Back from London and at home in Minneapolis for the summer, I decided not to head back to Dartmouth for senior year. Instead, I would go to the University of Minnesota and graduate from there. That idea did not sit well with my parents, after all the time and resources expended to that point on my “Dartmouth experience.” My argument was that I didn’t want to borrow more money to spend time at a place where I wasn’t comfortable. Their argument was that there was just one year left. So, I went back, took out more student loans, and graduated from Dartmouth College. It was over.

Except that - financially – it wasn’t over. Senior Week we student debtors (approximately 40% of the student body, a kind of lower caste) were harangued by an impetuous little man sent by the College to inform us about the utter necessity of never falling behind on a single payment, and that these would commence in six months.

Here is another great flaw and injustice in the student loan system: In retrospect, I would not have matriculated at Dartmouth. Yet I had this debt from having done precisely that. If you take out an auto loan, the car depreciates in value but at least you can sell it to someone else. If you no longer like your house, you can sell it to a new owner and pay the mortgage off. My degree I could not sell to anyone else; there was nothing I could do with the debt that seemed so daunting to me at age 22, by which time I had never earned more than ten dollars an hour at any job. Nobody could purchase my experience reading Conrad’s “Nostromo” or my Spanish skills on a secondary market. My time watching drunk Dartmouth undergrads urinate off the fire escape at 3AM or vomit into waste baskets was not fungible.

I was stuck, and that infuriated me. “Start saving and investing early,” ran the conventional wisdom in my middle class milieu. Smart advice. Yet I was handcuffed and forced to do just the opposite: Service debt. This is a very perverse outcome of the American educational system. It dims one’s future just as that future is supposed to be burning brightest. It introduces you to well-defined limitation, just as you’re supposed to feel a great expansion in your personal possibilities. And this awful system had engulfed me, who had been unsuspecting most of the time, who growing up in Minnesota had been used to trusting institutions and systems to look after my interests.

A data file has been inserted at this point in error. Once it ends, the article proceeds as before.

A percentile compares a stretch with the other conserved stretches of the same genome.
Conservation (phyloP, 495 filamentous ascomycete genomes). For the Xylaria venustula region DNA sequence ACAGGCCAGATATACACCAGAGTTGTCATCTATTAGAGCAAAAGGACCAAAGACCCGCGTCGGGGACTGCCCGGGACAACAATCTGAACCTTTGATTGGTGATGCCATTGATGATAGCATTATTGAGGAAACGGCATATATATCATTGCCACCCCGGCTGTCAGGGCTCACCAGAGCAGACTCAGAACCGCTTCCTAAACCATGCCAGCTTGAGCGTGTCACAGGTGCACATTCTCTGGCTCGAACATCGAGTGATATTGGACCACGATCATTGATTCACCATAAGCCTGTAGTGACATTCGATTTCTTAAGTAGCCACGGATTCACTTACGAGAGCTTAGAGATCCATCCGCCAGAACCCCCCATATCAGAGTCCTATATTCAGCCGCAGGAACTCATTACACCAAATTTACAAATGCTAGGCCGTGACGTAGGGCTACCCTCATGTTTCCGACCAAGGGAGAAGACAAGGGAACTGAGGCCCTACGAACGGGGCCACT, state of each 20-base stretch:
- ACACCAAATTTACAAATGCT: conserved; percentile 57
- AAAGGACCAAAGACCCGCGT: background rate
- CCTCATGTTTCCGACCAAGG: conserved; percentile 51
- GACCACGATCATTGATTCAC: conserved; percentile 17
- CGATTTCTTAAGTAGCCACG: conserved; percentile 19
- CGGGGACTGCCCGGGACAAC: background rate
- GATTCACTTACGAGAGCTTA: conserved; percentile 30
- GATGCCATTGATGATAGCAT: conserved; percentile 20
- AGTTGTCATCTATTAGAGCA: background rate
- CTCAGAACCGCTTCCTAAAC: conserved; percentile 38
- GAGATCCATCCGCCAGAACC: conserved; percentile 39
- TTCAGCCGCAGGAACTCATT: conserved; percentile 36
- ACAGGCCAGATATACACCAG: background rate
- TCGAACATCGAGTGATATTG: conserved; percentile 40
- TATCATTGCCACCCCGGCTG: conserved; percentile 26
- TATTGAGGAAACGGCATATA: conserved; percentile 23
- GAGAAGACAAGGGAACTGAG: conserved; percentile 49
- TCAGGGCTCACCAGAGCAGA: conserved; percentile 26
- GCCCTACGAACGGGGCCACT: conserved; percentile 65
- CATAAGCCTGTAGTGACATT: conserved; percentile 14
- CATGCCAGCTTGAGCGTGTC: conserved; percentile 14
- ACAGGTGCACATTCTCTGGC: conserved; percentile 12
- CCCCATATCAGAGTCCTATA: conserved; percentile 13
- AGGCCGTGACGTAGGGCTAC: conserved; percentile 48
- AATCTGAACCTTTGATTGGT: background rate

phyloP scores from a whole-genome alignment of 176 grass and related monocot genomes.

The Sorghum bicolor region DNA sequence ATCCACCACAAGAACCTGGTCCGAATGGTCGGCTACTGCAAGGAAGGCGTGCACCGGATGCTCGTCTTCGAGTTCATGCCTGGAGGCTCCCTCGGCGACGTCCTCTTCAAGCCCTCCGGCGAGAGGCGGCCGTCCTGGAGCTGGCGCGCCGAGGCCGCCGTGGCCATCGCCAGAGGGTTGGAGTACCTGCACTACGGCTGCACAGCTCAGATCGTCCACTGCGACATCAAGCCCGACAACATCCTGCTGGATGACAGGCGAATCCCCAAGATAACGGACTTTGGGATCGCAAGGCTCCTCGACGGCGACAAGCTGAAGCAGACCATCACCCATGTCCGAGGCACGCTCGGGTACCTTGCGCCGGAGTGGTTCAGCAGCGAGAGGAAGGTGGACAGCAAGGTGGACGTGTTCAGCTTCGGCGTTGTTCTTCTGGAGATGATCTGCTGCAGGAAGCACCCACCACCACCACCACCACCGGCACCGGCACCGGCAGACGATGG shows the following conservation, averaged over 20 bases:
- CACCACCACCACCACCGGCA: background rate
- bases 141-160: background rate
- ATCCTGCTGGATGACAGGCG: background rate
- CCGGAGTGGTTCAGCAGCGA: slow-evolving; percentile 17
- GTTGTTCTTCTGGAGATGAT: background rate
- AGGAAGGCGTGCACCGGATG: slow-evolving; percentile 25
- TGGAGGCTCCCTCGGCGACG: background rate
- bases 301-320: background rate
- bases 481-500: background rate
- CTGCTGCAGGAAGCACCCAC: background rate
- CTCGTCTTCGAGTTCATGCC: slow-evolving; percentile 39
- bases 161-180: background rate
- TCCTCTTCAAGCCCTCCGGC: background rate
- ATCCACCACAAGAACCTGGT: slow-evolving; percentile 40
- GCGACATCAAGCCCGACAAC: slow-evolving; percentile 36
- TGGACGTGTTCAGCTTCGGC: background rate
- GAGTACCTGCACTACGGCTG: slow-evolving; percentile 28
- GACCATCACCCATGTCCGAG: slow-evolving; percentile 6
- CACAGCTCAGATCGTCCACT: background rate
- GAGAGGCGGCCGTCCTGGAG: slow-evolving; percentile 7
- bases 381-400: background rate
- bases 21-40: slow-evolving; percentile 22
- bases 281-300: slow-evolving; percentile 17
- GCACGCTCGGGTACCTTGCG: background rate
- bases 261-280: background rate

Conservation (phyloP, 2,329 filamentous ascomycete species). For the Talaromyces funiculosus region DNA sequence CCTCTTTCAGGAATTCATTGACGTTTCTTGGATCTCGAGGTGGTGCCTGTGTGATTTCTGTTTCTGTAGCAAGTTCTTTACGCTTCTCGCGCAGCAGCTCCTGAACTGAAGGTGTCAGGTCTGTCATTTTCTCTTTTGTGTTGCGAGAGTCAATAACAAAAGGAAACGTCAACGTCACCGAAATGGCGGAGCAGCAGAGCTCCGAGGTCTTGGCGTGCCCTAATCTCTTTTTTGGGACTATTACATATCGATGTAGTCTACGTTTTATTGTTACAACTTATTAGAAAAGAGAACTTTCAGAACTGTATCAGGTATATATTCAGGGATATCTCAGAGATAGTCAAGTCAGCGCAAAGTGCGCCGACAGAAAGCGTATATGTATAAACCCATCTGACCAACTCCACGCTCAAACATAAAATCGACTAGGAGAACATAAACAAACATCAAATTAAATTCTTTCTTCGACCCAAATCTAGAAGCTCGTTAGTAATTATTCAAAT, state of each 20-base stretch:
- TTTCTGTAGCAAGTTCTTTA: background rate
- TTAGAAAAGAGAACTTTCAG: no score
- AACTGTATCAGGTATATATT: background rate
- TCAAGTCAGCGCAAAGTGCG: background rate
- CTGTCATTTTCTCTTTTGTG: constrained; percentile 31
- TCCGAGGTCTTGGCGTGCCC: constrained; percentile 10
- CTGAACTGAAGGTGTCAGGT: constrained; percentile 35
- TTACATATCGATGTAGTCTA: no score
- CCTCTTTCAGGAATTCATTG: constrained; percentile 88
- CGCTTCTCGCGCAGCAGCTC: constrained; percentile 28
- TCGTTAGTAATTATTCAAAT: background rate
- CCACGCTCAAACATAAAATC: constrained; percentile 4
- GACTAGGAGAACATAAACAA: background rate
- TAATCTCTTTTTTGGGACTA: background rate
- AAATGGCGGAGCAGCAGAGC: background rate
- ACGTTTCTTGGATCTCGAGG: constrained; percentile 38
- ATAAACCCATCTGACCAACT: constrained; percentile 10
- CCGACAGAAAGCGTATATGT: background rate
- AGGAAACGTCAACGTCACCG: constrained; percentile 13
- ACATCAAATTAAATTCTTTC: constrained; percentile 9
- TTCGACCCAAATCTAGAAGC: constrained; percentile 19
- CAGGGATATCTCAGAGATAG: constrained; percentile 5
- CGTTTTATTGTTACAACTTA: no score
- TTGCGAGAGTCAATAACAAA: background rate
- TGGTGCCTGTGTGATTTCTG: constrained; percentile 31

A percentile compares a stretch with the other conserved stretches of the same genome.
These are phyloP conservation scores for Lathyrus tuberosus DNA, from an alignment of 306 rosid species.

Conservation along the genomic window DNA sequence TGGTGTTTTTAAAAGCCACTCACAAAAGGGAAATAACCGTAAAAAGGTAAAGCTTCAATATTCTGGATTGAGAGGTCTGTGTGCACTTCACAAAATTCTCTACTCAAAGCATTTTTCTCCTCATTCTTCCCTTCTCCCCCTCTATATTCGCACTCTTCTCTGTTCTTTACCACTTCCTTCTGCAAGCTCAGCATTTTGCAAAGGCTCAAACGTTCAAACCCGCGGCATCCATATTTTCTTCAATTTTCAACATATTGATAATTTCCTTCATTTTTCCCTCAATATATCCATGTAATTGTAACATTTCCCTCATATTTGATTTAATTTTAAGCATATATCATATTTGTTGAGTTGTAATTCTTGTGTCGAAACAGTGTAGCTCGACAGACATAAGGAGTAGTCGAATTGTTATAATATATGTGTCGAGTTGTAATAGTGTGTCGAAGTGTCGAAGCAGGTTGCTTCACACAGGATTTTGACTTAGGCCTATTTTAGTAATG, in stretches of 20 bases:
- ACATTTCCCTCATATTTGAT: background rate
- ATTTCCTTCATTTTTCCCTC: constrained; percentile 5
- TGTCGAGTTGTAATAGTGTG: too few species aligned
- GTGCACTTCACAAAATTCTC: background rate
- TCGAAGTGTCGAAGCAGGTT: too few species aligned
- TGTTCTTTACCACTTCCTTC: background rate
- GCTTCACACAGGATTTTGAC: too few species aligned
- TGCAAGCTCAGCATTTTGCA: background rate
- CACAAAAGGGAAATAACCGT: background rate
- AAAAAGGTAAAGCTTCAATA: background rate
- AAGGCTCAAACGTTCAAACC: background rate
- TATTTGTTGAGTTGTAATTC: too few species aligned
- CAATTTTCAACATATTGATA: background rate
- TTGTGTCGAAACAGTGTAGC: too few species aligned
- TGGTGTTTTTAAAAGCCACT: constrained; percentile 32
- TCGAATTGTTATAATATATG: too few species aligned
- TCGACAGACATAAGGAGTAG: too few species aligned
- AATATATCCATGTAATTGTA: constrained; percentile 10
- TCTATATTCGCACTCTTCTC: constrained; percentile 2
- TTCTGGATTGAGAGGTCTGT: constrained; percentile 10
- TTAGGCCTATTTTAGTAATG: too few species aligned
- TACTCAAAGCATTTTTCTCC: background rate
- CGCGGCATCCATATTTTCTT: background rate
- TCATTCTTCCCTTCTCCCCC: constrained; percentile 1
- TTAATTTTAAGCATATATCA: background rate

It would be interesting if colleges like Dartmouth kept track of the relationship between the acquisition of student debt and future academic and professional attainment. For years I’ve suspected that the kids one reads about in the alumni magazine who go to Stanford Law School, or Harvard Business School, have parents helping them out. If debt is involved in financing the next stage of the Ivy League dream, it’s never mentioned, although for the sake of reality it should be. But there must be a measurable bifurcation: At graduation, the commencement speaker might fairly say, “For those of you with no debt, for those whose families paid every dime of your undergraduate expenses, Dream big!; for those of you with substantial student debt, well, Rein in those dreams — your set of possibilities is more limited.” And, of course, parents who’ve spent their early years servicing debt instead of saving and investing are more likely to perpetuate the bifurcation within the next generation. America’s student debt crisis I’m sure has acquired intergenerational features.

I suspect that many reading this piece will be upset with me. “How can you look a gift horse in the mouth,” they might be thinking. “Dartmouth College did give you financial aid, and now you have an Ivy League degree.” That’s true. But it doesn’t mean the current system of doling out student loans is optimal educational policy, especially in an alleged meritocracy. Other rich, civilized countries (Denmark, for example) do not ask young people to start their young lives right out of the gate with educational debt. In fact, many countries charge nominal sums even for professional school attendance, a cost that in the USA is probably the greatest hurdle for many would-be doctors, attorneys, etc. Asking immature but aspiring youngsters to go into debt as the first step into an adulthood with any kind of possibility is terrible social policy.

There’s also the haphazard, byzantine attempts at social engineering that have attached to the realm of student debtors. For some professions, and within some institutions – such as the US Congress – the employer will make debt payments on behalf of the former student. But there is no comprehensive vision to this patchwork system, one that in any case amounts to little more than indentured servitude. Moreover, who decides which activities are more socially desirable? Why is working for Congress deemed more worthy of debt relief than, say, tinkering around with green automotive technologies in one’s garage? This carrot-and-stick approach to student debt and employment choices strikes me as profoundly anti-liberty and un-American.